Easy Wireless Electricity

Please vote for this project if you found it educational, helpful, interesting, or just plain fun! Any comments or questions are welcome down below and if you find a spot where I've made a mistake feel free to let me know. I won't take offence.

Wireless electricity is something new and exciting. While its core principles are fairly easy to understand it can quickly become overwhelming for the average person. I faced a similar problem, I found the whole thing rather overwhelming to understand due to the fact that there were many different things that I felt I needed to understand to be able to make one. So when i found this schematic online I naturally had to build it. I think it's important to say that building one yourself does help you get a feel for just how exactly the technology works. Wireless electricity is basically electromagnetic induction. The transmitter coil emits a magnetic field when an alternating (Here's where I'm not 100% sure, please tell me if I've gone and messed something up.) current is applied to it. When the receiving coil's resonant frequency is the same as the transmitter coil's (Another not-sure moment here, if some one could link a good article or instructables post on resonance and how to measure/calculate it that'd be awesome!) then the oscillating field being produced by the transmitter coil induces an alternating current in the receiver coil. The alternating current that exists in the receiving coil is then turned into a d/c current through the use of a simple ac to dc rectifier made of a diode and two capacitors. Finally this dc current illuminates the LED.

Parts: (some are pictured some are not) (feel free to switch to the optimal stuff)

BD139 transistor

9 volt batter and battery clip

magnet wire/16 gauge wire

3D printed parts (only with 16 gauge wire)

10k resistor


Some connecting wire for use on the breadboard

Two (2) 470pF capacitors (all of the caps i used were only rated for 50v)

Two (2) 4.7nF capacitors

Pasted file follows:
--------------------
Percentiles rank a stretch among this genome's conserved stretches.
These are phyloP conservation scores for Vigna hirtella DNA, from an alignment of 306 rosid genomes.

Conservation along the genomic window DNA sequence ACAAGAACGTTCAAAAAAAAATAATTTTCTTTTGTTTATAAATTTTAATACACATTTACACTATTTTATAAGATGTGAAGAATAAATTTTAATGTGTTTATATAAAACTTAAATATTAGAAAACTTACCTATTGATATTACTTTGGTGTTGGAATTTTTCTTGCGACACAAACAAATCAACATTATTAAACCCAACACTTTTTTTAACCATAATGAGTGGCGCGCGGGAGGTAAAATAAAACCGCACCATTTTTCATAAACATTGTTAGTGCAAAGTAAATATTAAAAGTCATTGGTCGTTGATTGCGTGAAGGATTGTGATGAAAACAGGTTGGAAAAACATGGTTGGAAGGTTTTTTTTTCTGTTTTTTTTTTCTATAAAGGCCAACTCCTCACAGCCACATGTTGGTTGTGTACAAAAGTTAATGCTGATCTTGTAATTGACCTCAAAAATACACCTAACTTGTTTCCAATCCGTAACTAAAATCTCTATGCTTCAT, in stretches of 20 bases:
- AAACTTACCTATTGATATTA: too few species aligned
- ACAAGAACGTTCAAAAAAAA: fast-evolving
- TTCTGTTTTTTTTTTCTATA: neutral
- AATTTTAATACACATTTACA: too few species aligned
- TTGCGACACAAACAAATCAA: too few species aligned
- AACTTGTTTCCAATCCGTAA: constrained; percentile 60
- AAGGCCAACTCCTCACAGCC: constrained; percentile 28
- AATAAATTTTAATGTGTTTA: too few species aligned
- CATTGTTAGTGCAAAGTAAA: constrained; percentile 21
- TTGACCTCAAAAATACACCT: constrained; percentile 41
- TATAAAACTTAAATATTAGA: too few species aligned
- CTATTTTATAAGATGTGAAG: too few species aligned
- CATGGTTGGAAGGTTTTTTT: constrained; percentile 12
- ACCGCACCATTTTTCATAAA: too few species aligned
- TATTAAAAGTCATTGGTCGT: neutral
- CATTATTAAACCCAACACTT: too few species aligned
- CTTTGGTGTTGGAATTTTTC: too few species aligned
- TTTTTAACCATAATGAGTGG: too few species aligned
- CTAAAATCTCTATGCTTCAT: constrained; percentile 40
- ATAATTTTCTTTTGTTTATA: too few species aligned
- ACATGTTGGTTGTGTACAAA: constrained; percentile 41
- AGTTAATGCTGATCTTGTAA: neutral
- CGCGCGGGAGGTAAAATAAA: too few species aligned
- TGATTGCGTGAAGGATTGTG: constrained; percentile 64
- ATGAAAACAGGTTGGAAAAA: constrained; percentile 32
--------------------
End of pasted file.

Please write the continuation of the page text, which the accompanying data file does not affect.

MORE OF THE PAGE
Two (2) 220nf capacitors

1N4148 Diode

LED (the lower the voltage the brighter it'll be)

Step 1: Circuit Assembly 1

Here's where it starts to get rather dull, just forewarning you it is very easy to loose track of where things go, if you follow these instructions and find that it wont work the most likely cause is that something in the breadboard stage didn't work, so make sure to look at the final stage to make sure that everything is 100% where it should be.

Place transistor on breadboard.

Additionally I'll be putting a link at the end of each one of these steps to the design page so that if what I've said isn't clear or is just plain wrong you can use it to troubleshoot and use as a secondary guide.

Step 2: Circuit Assembly 2

Place the resistor on the breadboard as shown.

Additional Help

Step 3: Circuit Assembly 3

Place the two 470pF capacitors onto the breadboard as shown.

Additional Help

Step 4: Circuit Assembly 4

Place a 4.7nF capacitor on the breadboard as shown

Additional Help

Step 5: Circuit Assembly 5

Place a 220nF capacitor on the breadboard as shown

Additional Help

Step 6: Circuit Assembly 6

Connect the positive power line as shown.

Additional Help

Step 7: Circuit Assembly 7

Attach the negative wire as shown.

Additional Help

Step 8: Circuit Assembly 8

Attach the output wires as shown. Note that the middle wire will go to the middle connector of the transmitter coil.

Additional Help

Step 9: Circuit Assembly 9

Attach the remaining 220nF capacitor to the LED.

Additional Help

Step 10: Circuit Assembly 10

Next attach the diode to the positive LED wire (you may want to check the schematic to make sure you're doing it correctly). after this you'll want to attach the remaining 4.7nF capacitor as shown in the second image.

Additional Help

Step 11: Coil Creation Version 1

You may want to use electrical tape or zip-ties to hold the magnet wire coils together, they have a tendency to spring apart if not held together.

Transmitter coil:

Wind magnet wire around a coffee cup 5 times, then cut the wire, make sure that there is plenty of wire on either end of the coil to connect to the breadboard. Then attach the wire at the end of the wire still on the spool, solder together, then wind again 5 more times in the same direction that you did the first 5 turns.